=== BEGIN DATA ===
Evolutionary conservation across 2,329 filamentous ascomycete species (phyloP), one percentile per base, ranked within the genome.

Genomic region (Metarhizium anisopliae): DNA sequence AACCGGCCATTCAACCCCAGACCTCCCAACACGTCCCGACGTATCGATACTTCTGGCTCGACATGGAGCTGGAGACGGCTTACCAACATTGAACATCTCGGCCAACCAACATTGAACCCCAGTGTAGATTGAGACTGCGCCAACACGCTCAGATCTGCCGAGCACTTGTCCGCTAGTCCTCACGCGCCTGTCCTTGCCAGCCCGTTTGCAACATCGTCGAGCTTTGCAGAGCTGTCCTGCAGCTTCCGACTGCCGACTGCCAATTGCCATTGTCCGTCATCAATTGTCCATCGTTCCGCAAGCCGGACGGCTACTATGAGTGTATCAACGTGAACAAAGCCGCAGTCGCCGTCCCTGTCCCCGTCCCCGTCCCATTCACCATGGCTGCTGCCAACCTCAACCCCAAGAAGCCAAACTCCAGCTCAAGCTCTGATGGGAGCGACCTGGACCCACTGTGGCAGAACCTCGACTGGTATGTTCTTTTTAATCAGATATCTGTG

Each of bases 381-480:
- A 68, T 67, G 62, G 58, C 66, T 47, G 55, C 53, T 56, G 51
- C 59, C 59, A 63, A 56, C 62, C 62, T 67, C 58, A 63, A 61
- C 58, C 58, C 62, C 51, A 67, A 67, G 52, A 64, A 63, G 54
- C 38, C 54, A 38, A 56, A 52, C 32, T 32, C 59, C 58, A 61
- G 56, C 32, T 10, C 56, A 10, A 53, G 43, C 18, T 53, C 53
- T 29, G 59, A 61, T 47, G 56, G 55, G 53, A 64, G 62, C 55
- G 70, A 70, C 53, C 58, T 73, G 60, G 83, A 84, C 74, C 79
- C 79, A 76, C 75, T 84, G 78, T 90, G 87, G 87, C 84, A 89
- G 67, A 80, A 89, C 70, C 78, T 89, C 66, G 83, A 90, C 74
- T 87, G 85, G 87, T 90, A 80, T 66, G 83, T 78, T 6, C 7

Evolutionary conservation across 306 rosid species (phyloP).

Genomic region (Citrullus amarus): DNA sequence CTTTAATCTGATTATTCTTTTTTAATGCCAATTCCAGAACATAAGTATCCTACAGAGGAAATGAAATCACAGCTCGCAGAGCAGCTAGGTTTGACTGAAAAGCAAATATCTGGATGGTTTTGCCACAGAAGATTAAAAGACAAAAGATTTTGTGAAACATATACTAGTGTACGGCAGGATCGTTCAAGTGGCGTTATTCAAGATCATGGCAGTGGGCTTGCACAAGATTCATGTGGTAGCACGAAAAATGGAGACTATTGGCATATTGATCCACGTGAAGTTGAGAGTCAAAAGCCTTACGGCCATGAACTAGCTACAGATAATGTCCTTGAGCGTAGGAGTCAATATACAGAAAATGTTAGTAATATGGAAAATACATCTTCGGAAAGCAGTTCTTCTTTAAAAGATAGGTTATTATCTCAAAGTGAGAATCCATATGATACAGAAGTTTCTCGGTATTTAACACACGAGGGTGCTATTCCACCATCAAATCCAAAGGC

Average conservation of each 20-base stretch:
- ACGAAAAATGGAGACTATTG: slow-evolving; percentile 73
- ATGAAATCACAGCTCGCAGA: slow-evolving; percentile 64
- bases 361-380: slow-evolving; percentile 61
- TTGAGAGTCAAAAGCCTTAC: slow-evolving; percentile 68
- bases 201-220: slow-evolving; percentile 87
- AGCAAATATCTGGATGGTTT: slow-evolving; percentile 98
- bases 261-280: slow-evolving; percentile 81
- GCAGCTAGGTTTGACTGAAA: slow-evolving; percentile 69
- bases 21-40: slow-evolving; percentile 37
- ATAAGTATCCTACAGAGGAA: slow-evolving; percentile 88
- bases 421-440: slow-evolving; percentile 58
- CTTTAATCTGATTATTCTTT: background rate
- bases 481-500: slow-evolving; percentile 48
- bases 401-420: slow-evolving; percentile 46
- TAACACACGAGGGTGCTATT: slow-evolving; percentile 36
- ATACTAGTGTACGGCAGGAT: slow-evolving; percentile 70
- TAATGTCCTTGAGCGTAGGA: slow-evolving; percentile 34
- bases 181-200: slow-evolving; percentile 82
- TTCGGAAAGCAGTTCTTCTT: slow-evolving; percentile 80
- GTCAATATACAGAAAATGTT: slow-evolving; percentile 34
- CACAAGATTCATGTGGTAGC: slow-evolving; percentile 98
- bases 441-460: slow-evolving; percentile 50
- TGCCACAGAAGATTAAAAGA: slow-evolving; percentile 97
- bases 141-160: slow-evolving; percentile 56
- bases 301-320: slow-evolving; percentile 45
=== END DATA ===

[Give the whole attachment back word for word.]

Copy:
Evolutionary conservation across 2,329 filamentous ascomycete species (phyloP), one percentile per base, ranked within the genome.

Genomic region (Metarhizium anisopliae): DNA sequence AACCGGCCATTCAACCCCAGACCTCCCAACACGTCCCGACGTATCGATACTTCTGGCTCGACATGGAGCTGGAGACGGCTTACCAACATTGAACATCTCGGCCAACCAACATTGAACCCCAGTGTAGATTGAGACTGCGCCAACACGCTCAGATCTGCCGAGCACTTGTCCGCTAGTCCTCACGCGCCTGTCCTTGCCAGCCCGTTTGCAACATCGTCGAGCTTTGCAGAGCTGTCCTGCAGCTTCCGACTGCCGACTGCCAATTGCCATTGTCCGTCATCAATTGTCCATCGTTCCGCAAGCCGGACGGCTACTATGAGTGTATCAACGTGAACAAAGCCGCAGTCGCCGTCCCTGTCCCCGTCCCCGTCCCATTCACCATGGCTGCTGCCAACCTCAACCCCAAGAAGCCAAACTCCAGCTCAAGCTCTGATGGGAGCGACCTGGACCCACTGTGGCAGAACCTCGACTGGTATGTTCTTTTTAATCAGATATCTGTG

Each of bases 381-480:
- A 68, T 67, G 62, G 58, C 66, T 47, G 55, C 53, T 56, G 51
- C 59, C 59, A 63, A 56, C 62, C 62, T 67, C 58, A 63, A 61
- C 58, C 58, C 62, C 51, A 67, A 67, G 52, A 64, A 63, G 54
- C 38, C 54, A 38, A 56, A 52, C 32, T 32, C 59, C 58, A 61
- G 56, C 32, T 10, C 56, A 10, A 53, G 43, C 18, T 53, C 53
- T 29, G 59, A 61, T 47, G 56, G 55, G 53, A 64, G 62, C 55
- G 70, A 70, C 53, C 58, T 73, G 60, G 83, A 84, C 74, C 79
- C 79, A 76, C 75, T 84, G 78, T 90, G 87, G 87, C 84, A 89
- G 67, A 80, A 89, C 70, C 78, T 89, C 66, G 83, A 90, C 74
- T 87, G 85, G 87, T 90, A 80, T 66, G 83, T 78, T 6, C 7

Evolutionary conservation across 306 rosid species (phyloP).

Genomic region (Citrullus amarus): DNA sequence CTTTAATCTGATTATTCTTTTTTAATGCCAATTCCAGAACATAAGTATCCTACAGAGGAAATGAAATCACAGCTCGCAGAGCAGCTAGGTTTGACTGAAAAGCAAATATCTGGATGGTTTTGCCACAGAAGATTAAAAGACAAAAGATTTTGTGAAACATATACTAGTGTACGGCAGGATCGTTCAAGTGGCGTTATTCAAGATCATGGCAGTGGGCTTGCACAAGATTCATGTGGTAGCACGAAAAATGGAGACTATTGGCATATTGATCCACGTGAAGTTGAGAGTCAAAAGCCTTACGGCCATGAACTAGCTACAGATAATGTCCTTGAGCGTAGGAGTCAATATACAGAAAATGTTAGTAATATGGAAAATACATCTTCGGAAAGCAGTTCTTCTTTAAAAGATAGGTTATTATCTCAAAGTGAGAATCCATATGATACAGAAGTTTCTCGGTATTTAACACACGAGGGTGCTATTCCACCATCAAATCCAAAGGC

Average conservation of each 20-base stretch:
- ACGAAAAATGGAGACTATTG: slow-evolving; percentile 73
- ATGAAATCACAGCTCGCAGA: slow-evolving; percentile 64
- bases 361-380: slow-evolving; percentile 61
- TTGAGAGTCAAAAGCCTTAC: slow-evolving; percentile 68
- bases 201-220: slow-evolving; percentile 87
- AGCAAATATCTGGATGGTTT: slow-evolving; percentile 98
- bases 261-280: slow-evolving; percentile 81
- GCAGCTAGGTTTGACTGAAA: slow-evolving; percentile 69
- bases 21-40: slow-evolving; percentile 37
- ATAAGTATCCTACAGAGGAA: slow-evolving; percentile 88
- bases 421-440: slow-evolving; percentile 58
- CTTTAATCTGATTATTCTTT: background rate
- bases 481-500: slow-evolving; percentile 48
- bases 401-420: slow-evolving; percentile 46
- TAACACACGAGGGTGCTATT: slow-evolving; percentile 36
- ATACTAGTGTACGGCAGGAT: slow-evolving; percentile 70
- TAATGTCCTTGAGCGTAGGA: slow-evolving; percentile 34
- bases 181-200: slow-evolving; percentile 82
- TTCGGAAAGCAGTTCTTCTT: slow-evolving; percentile 80
- GTCAATATACAGAAAATGTT: slow-evolving; percentile 34
- CACAAGATTCATGTGGTAGC: slow-evolving; percentile 98
- bases 441-460: slow-evolving; percentile 50
- TGCCACAGAAGATTAAAAGA: slow-evolving; percentile 97
- bases 141-160: slow-evolving; percentile 56
- bases 301-320: slow-evolving; percentile 45